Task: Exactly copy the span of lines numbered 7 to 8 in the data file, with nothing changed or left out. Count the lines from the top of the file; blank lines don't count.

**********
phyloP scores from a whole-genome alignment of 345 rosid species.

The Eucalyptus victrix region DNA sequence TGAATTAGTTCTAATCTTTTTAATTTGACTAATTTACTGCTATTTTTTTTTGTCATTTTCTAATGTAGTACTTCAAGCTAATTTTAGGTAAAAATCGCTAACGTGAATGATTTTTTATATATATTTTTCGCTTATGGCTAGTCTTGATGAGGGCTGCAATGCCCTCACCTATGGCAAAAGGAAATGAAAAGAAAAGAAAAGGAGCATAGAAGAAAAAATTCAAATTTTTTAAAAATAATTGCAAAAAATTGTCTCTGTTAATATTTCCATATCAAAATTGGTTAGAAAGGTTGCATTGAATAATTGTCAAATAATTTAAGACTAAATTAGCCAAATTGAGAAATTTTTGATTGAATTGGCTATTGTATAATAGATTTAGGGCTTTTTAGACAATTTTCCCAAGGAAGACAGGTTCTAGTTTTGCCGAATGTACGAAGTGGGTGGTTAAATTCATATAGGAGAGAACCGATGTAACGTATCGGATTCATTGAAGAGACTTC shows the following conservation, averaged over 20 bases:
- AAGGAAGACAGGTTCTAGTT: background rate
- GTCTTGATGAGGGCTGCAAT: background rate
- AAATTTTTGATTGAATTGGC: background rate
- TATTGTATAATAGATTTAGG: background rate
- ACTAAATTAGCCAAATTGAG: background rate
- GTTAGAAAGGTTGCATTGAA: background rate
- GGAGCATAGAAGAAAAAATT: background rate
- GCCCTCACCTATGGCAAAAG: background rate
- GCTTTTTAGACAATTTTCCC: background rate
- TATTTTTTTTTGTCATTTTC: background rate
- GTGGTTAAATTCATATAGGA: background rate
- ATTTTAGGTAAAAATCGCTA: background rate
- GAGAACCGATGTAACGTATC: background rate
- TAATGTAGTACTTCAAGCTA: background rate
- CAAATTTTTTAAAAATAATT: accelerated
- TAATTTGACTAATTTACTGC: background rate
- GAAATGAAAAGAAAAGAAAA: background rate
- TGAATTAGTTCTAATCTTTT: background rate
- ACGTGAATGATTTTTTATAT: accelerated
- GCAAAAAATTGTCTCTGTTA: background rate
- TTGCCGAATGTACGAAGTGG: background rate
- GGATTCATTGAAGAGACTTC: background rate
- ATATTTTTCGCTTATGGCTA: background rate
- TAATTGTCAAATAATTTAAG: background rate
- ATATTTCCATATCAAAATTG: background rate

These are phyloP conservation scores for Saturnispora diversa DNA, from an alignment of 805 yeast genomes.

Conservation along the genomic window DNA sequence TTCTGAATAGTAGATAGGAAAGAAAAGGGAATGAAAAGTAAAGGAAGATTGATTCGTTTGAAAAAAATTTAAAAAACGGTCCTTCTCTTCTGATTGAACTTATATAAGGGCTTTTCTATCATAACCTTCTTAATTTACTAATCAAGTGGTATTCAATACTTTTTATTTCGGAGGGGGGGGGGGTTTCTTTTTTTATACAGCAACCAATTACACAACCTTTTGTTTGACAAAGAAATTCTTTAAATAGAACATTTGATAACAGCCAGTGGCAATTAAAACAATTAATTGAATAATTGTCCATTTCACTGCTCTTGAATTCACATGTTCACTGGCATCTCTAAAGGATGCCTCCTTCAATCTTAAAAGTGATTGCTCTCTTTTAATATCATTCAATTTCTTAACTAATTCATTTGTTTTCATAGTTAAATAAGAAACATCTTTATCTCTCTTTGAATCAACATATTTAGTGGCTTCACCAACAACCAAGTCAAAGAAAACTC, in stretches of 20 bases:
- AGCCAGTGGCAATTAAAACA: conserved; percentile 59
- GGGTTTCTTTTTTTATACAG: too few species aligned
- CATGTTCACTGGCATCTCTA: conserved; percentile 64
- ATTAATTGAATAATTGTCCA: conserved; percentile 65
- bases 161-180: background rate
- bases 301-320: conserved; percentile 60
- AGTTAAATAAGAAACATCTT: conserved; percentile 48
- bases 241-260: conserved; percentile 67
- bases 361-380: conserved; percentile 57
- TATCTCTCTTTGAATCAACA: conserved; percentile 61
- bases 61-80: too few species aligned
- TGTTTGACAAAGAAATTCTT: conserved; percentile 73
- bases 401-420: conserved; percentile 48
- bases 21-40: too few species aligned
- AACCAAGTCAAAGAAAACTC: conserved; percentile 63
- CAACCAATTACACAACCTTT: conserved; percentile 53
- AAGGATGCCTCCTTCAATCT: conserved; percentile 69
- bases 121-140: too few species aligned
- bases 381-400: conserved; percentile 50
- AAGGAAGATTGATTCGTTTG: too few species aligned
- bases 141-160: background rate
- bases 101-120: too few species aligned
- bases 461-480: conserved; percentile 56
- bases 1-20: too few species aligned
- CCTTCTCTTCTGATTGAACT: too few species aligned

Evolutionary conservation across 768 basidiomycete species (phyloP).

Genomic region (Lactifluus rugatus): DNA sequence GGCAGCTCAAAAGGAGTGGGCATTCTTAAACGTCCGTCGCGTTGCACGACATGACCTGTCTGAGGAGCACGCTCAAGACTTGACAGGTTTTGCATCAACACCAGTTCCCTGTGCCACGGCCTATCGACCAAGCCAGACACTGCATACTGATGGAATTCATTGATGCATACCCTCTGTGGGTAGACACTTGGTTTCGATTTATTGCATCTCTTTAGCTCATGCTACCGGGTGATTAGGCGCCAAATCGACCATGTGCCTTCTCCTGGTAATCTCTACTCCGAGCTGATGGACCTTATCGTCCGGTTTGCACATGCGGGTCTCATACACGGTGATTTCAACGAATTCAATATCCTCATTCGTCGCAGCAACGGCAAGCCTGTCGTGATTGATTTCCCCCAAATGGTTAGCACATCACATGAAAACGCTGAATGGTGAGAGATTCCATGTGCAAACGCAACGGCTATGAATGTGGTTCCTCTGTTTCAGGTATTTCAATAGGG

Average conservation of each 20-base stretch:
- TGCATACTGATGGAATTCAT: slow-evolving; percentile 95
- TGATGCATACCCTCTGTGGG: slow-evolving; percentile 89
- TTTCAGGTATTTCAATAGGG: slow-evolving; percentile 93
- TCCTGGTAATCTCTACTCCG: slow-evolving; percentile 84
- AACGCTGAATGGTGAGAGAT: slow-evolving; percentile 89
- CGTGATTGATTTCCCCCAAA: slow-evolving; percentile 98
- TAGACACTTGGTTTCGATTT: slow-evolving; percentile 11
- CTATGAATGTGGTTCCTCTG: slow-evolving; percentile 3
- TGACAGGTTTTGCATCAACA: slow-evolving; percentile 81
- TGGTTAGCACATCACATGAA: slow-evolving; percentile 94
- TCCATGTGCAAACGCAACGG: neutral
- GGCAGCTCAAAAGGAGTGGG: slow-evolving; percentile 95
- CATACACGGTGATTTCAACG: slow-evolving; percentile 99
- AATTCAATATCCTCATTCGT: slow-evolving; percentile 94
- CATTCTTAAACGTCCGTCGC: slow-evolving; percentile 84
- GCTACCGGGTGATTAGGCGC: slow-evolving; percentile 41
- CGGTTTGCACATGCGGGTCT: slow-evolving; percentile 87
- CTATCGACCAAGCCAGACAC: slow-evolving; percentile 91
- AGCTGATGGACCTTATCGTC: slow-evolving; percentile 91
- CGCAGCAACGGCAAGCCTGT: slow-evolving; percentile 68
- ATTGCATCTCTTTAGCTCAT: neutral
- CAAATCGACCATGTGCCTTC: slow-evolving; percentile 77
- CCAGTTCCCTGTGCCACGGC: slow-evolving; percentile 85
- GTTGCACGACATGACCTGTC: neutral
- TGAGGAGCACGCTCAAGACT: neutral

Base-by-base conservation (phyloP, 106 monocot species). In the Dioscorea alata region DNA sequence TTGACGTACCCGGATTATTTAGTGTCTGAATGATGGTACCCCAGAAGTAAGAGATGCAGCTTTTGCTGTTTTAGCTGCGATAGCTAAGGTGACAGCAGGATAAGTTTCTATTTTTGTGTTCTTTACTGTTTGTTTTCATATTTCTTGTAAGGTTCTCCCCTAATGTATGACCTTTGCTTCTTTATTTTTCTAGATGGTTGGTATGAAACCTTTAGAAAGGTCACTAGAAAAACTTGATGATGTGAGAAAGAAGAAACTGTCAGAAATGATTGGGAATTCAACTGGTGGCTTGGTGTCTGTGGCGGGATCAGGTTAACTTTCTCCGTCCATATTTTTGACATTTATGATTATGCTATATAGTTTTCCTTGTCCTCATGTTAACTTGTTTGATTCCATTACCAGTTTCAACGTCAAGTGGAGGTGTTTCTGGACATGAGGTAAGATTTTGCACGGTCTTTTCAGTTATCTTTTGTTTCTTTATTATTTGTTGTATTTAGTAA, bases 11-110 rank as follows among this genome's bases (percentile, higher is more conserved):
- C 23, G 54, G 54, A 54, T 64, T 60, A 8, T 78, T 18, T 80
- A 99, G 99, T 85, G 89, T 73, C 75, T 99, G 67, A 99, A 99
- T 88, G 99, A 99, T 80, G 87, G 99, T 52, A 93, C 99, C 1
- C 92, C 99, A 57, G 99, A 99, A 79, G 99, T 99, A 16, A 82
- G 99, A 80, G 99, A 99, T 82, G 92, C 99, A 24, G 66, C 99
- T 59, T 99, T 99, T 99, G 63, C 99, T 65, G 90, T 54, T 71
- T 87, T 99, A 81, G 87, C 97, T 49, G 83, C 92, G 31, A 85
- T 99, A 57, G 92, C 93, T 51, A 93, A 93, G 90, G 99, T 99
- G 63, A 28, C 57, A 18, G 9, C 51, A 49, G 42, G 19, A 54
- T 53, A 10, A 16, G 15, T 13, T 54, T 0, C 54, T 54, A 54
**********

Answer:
- ACTAAATTAGCCAAATTGAG: background rate
- GTTAGAAAGGTTGCATTGAA: background rate